Renewable partnerships

Renewable partnerships

< Back to Articles | Topics: Trends | Contributors: David Pye

Nova Scotia’s commitment to renewable energy opens door to collaboration with Québec

Québec and Nova Scotia share a common mindset when it comes to addressing climate change as a priority, laying the foundations for an abundance of win-win opportunities moving forward. As Nova Scotia’s commitment leans toward greater adoption of renewable energies, Québec’s experience, expertise, natural resources, geographic proximity, and cluster of mature industry players position it as a viable partner in the achievement of those objectives.

Global perspectives

According to a Deloitte report (2023 renewable energy industry outlook), renewable energy growth will accelerate globally in 2023, driven by concern for climate change and demand for cleaner energy sources from most market segments. New technologies, business models, and infrastructure developments will all contribute to more consolidated supply chain ecosystems and sustainable growth.

Collaborative synergies

As home to Marine Renewables Canada, an organization dedicated to energy solutions derived from ocean energy resources and technologies, Halifax is already a centre of partnerships. The non-profit fosters collaboration across the country between industry, academia, and government to position Canada as a global leader in marine renewable energy solutions. The organization’s collaborative model demonstrates how concerted efforts are helping to advance the state of the art of emerging technologies that will ultimately contribute to a greener future.

Québec has a long track record of such collaborations, particularly with stakeholders involved in researching, developing, and implementing viable energy solutions. Increases in public and private investments, revisions in governance, refined resource development, and government incentives have all been built into the government’s commitment to a greener future, which includes a commitment to providing Québec consumers with multiple renewable energy options by 2030.

The phasing out of fossil fuels includes initiatives such as regulating biofuel increases in gasoline and diesel, increasing Québec-based production of renewable natural gas (RNG), and banning sales of gasoline-powered vehicles by 2035. In parallel, the government is fostering greater adoption of transport electrification through offers of tax credits for electric vehicle and charging station purchases, while also investing in research and development focused on advancing state-of-the-art electrification for heating systems, industrial processes, and much more.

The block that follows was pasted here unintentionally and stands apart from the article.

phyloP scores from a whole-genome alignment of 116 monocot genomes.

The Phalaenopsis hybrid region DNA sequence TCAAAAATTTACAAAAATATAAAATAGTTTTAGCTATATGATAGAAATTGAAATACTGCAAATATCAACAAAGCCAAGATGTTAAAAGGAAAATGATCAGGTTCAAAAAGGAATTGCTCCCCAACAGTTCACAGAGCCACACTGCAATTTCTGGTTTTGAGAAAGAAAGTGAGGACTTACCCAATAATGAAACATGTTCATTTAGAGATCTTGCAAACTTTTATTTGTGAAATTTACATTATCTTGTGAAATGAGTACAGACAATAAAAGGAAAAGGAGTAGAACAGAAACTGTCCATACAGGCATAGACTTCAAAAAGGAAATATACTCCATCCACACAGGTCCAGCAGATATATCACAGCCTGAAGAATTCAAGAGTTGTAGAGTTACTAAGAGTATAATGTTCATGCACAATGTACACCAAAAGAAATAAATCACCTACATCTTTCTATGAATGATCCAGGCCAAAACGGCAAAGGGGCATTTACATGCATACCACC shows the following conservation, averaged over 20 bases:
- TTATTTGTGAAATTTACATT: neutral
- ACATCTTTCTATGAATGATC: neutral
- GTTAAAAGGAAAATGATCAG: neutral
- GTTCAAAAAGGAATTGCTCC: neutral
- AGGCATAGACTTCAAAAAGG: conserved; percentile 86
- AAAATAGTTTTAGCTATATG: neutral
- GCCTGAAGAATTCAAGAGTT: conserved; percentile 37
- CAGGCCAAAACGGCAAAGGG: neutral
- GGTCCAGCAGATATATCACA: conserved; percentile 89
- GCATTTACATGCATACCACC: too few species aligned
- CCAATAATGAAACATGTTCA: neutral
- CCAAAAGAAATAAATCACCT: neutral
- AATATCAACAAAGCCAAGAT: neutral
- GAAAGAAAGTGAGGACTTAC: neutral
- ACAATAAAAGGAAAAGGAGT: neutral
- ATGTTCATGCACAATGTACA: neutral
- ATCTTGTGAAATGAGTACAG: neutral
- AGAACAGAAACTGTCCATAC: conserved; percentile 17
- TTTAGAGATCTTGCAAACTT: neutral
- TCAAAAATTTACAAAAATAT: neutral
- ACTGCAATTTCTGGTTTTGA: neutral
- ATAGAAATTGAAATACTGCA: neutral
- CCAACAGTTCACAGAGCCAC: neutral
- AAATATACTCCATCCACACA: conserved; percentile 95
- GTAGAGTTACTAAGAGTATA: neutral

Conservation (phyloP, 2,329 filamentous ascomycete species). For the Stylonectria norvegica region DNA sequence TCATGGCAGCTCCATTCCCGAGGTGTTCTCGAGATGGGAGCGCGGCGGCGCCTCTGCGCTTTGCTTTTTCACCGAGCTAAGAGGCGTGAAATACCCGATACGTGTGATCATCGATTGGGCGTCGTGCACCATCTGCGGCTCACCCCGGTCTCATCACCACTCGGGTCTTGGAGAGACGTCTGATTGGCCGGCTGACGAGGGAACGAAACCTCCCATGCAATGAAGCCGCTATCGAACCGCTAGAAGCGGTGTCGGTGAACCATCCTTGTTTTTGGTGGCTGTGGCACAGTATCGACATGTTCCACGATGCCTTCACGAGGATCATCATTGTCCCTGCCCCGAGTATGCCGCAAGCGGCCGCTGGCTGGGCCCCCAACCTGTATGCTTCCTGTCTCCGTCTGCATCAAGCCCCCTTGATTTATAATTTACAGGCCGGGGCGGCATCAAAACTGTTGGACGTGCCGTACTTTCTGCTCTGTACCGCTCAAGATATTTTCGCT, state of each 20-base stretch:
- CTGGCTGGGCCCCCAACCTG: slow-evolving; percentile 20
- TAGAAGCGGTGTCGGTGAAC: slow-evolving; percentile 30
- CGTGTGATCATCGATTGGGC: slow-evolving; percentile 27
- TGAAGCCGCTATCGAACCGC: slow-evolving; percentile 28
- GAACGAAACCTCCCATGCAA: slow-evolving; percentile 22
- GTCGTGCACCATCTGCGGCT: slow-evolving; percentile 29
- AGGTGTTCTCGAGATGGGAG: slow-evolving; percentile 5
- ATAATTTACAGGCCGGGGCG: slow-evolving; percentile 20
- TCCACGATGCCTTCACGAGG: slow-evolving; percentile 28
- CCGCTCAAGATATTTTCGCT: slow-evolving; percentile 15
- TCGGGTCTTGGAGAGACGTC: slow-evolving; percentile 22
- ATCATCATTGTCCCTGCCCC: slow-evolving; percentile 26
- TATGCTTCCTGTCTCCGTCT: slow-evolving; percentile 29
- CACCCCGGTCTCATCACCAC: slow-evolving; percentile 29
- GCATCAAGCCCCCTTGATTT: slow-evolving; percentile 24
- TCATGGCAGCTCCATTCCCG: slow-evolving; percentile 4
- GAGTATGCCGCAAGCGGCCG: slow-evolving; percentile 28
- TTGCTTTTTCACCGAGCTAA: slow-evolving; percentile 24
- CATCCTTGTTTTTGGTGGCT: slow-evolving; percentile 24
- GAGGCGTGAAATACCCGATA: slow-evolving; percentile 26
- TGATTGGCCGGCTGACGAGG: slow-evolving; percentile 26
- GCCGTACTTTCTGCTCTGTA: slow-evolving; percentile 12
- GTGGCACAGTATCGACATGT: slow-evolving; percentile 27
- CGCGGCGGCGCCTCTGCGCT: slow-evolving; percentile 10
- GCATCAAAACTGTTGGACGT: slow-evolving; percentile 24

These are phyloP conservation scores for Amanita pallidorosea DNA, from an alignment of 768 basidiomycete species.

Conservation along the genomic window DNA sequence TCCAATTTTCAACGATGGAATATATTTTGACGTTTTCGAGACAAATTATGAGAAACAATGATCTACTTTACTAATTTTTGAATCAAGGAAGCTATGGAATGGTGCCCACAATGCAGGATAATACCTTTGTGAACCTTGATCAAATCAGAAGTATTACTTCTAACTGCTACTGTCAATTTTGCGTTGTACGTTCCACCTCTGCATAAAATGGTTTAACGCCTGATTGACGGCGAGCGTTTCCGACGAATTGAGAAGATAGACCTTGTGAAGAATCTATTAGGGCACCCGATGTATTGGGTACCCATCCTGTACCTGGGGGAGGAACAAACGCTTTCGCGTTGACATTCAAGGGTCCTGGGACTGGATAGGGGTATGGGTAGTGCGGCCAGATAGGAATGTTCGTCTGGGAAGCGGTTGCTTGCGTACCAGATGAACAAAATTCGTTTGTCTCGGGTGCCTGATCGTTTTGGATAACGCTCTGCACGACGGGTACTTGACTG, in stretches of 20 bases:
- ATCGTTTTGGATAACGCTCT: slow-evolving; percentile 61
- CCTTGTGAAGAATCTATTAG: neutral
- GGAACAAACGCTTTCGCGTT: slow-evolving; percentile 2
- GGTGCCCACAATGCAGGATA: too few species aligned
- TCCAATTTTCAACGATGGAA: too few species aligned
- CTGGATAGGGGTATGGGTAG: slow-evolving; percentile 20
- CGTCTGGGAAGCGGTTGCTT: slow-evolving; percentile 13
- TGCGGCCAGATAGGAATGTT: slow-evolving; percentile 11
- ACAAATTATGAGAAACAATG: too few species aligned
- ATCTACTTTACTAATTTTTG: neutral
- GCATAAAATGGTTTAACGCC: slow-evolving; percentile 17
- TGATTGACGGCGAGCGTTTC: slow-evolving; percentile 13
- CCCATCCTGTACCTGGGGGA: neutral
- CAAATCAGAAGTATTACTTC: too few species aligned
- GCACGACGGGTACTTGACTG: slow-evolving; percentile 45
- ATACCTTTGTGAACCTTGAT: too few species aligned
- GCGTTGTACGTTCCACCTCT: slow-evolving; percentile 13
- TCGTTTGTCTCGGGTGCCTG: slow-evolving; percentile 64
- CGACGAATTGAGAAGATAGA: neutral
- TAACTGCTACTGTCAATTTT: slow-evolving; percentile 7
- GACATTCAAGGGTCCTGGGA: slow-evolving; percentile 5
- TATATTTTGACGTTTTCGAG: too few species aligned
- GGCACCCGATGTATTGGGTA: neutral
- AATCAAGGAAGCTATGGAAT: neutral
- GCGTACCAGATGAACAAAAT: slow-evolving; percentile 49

Québec’s energy ecosystem

As a result, Québec boasts a mature energy ecosystem that is poised to expand beyond its borders as a North American leader in renewable energy and energy efficiency. The energy sector currently accounts for $13 billion of Québec’s gross domestic product, and investments in capital and expenditures in the clean energy sector continue to rise. To date, approximately $10 billion has been invested in the development of Québec wind farms, and new clusters of activity have emerged around biofuels, hydrogen, renewable natural gas, and transport electrification.

Québec is also one of the largest producers of hydroelectricity in the world, enabling the province to deliver 37% of its energy needs from a 99% clean and renewable source, compared with just 5% of electricity generated from renewable sources worldwide. Furthermore, the province’s leading utility, Hydro-Québec, has announced its intention to leverage renewable energy sources to supply 80% of Québec’s off-grid systems by 2030. The utility’s commitment to advancing clean energy solutions includes the Hydro-Québec Research Institute, employing more than 400 dedicated researchers who have developed more than 850 patents to date.

Spreading the good word

To promote Québec’s energy ecosystem and unparalleled expertise, the Bureau du Québec dans les provinces atlantiques (Québec Office in the Atlantic Provinces) has been fostering collaboration between Québec experts in the energy field and partners in the Atlantic provinces. The Office facilitates meetings around a wide array of renewable energy topics.

“We have seen the emergence of new hydrogen projects and partnerships in recent years, including construction of a 20-megawatt water electrolysis hydrogen production plant, which is the world’s largest Proton Exchange Membrane (PEM) electrolyser unit,” notes Maud-Andrée Lefebvre, Chief of Mission, Québec Office, Atlantic Provinces. “As part of Québec’s 2030 Plan for a Green Economy, it is our intention to position the province as a leader in green hydrogen.”

With bold targets set for the years ahead and an insufficient supply of renewable energy sources, the Nova Scotia government has emphasized its support for independent power producers who engage in renewable energy projects. That support opens the door to collaborations with Québec’s energy ecosystem and an alignment of like-minded forces in the fight against climate change.

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< Back to Articles | Topics: Trends

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